Wake Forest Law welcomes Interim Dean Suzanne Reynolds (’77)
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North Carolina Lawyers Weekly
September 1, 2014
Professor Suzanne Reynolds (’77) took the helm as interim dean of the Wake Forest University School of Law on Sept. 1. She replaces former Dean Blake D. Morant, who is now dean of George Washington Law School.
Reynolds is the first woman to serve as dean of the law school.
In 1976, as a second-year law student at Wake Forest Law, Reynolds earned a master’s degree from the University of North Carolina-Chapel Hill, majoring in English with a minor in journalism. She is also a graduate of Meredith College in Raleigh.
She joined the faculty of Wake Forest Law in 1981 and began serving as executive associate dean for academic affair in 2010. Reynolds was a principal drafter of statutes that modernized alimony and adoption laws, co-founded a domestic violence program nationally recognized by the American Bar Association for providing legal assistance to the poor and authored a three-volume treatise on North Carolina family law that has become the authoritative source for law students, lawyers and judges.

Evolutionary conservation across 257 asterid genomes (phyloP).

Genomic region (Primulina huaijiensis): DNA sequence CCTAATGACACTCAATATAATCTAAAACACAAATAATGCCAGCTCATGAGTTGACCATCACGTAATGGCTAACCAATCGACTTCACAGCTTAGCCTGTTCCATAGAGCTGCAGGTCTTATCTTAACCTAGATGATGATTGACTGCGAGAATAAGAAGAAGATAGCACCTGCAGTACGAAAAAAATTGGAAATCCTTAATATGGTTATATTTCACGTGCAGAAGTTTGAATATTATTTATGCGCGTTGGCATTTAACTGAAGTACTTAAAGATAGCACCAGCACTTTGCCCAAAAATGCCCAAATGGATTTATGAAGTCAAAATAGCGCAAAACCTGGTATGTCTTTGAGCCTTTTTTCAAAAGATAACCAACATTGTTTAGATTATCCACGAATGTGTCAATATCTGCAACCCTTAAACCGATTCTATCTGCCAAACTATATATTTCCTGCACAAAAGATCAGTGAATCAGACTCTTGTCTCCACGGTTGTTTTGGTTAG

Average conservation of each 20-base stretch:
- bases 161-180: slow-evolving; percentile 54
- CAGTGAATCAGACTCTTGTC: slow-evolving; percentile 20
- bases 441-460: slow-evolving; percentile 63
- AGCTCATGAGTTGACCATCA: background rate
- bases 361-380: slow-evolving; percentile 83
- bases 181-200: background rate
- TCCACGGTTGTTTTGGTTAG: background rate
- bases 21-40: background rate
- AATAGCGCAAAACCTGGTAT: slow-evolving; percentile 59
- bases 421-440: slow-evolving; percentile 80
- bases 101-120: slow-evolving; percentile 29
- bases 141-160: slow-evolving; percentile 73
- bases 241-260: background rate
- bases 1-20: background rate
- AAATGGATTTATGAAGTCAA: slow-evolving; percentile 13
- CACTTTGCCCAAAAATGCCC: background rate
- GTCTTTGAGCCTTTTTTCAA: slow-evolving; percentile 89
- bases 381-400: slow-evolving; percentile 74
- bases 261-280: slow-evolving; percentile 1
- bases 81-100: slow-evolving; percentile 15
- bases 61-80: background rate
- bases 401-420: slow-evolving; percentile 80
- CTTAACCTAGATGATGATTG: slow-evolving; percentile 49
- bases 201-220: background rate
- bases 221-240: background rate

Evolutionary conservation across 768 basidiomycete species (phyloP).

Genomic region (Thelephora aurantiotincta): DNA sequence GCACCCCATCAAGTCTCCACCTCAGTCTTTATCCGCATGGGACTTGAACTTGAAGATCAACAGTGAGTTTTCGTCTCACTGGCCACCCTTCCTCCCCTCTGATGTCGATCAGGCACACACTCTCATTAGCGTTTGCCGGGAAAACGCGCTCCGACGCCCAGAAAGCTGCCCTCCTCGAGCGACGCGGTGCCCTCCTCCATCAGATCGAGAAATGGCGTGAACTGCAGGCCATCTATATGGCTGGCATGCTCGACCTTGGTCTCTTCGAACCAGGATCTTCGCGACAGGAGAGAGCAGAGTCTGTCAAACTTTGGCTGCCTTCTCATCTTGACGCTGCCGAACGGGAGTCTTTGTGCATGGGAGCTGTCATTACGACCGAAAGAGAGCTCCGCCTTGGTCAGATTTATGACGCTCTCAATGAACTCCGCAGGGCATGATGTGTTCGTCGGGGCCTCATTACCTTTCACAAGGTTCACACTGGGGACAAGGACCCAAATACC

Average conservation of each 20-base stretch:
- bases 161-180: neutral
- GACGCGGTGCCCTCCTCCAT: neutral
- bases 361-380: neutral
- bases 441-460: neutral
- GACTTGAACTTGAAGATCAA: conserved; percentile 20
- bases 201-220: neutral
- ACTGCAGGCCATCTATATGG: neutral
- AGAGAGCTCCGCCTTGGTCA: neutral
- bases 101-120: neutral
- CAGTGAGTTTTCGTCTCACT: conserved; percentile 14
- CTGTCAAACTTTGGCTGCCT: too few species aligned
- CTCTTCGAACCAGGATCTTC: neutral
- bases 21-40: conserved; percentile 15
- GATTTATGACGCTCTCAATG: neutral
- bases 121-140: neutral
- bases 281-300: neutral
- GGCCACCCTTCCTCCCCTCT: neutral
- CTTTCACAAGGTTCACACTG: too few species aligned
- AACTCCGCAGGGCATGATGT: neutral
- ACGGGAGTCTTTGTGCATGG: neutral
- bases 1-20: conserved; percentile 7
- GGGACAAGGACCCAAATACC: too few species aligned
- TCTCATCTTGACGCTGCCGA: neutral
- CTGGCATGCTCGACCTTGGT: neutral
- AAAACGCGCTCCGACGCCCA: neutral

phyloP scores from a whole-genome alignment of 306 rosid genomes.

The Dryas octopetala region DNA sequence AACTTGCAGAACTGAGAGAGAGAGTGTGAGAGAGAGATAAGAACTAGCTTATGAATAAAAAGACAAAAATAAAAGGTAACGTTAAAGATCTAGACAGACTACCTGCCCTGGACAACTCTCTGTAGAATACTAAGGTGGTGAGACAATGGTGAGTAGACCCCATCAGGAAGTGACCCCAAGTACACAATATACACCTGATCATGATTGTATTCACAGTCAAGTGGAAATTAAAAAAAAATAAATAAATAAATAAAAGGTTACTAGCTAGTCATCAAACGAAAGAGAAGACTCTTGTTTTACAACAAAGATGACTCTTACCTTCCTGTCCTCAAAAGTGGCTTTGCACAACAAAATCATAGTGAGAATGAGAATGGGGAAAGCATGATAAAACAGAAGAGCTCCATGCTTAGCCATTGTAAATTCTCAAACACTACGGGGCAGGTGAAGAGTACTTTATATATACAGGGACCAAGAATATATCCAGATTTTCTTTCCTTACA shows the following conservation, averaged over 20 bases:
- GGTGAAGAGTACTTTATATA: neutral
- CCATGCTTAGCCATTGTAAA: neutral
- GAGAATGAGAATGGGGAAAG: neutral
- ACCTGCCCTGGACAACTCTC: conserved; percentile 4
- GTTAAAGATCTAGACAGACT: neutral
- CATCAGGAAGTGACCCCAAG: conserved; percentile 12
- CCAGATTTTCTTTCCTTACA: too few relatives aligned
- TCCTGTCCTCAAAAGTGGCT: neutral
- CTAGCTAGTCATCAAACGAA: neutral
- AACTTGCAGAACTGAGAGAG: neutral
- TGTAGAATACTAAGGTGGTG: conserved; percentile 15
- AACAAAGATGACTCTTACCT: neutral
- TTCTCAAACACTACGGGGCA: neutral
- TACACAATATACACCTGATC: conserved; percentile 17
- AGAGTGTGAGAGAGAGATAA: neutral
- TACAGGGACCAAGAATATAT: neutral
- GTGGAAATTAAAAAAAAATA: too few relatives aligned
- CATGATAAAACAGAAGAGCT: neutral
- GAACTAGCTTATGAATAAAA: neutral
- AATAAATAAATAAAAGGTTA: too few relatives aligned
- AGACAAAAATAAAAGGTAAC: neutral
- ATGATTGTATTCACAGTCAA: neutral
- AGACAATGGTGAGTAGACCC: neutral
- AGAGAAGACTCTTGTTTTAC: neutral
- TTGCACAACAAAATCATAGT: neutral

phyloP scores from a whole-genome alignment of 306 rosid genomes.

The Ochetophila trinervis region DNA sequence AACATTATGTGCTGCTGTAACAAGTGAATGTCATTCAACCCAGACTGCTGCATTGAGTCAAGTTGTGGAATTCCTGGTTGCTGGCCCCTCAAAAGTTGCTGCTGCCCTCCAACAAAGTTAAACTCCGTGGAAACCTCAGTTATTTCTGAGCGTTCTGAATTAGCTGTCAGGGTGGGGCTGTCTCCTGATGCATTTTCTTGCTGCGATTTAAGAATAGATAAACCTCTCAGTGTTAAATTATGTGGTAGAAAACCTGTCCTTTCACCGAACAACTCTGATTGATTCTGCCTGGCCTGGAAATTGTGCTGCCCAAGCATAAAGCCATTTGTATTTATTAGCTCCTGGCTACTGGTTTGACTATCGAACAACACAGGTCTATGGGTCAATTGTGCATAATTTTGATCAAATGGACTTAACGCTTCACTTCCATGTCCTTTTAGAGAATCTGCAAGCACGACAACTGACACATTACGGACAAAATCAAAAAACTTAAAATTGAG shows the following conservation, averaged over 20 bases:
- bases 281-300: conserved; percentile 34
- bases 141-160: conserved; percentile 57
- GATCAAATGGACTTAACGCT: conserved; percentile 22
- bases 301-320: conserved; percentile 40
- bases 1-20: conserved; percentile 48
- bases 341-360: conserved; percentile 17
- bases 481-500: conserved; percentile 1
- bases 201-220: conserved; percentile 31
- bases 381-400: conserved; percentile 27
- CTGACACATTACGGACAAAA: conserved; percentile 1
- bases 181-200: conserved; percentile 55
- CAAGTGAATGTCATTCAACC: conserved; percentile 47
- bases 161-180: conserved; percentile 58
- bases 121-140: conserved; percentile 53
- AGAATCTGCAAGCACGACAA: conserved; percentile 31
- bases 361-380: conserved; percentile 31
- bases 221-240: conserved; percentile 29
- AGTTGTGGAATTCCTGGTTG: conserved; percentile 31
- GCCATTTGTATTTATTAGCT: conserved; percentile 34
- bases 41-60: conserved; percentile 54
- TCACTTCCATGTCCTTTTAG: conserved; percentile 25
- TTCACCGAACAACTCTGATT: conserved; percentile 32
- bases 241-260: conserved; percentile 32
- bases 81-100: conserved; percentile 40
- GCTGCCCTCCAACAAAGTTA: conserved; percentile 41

Provost Rogan Kersh says: “We have great confidence in our law leadership team, under the experienced guidance of Suzanne, and look forward to working with the team to successfully navigate the shifting winds of legal education.”
Ron Wright, Needham Yancy Gulley professor of criminal law, is serving as executive associate dean for academic affairs, a title he previously held from 2007-2010.
Wright graduated from Yale Law School in 1984 and after serving as a trial attorney with the U.S. Department of Justice prosecuting white-collar crimes, joined the faculty at Wake Forest Law in 1988. Wright has co-authored two casebooks in criminal procedure and is a board member of the Prosecution and Racial Justice Project of the Vera Institute of Justice.
Both Reynolds’ and Wright’s appointments are for the 2014-2015 academic year, according to Kersh.
“We will launch a national search for Dean Morant’s successor, beginning this September,” he said.
View this article on North Carolina Lawyers Weekly.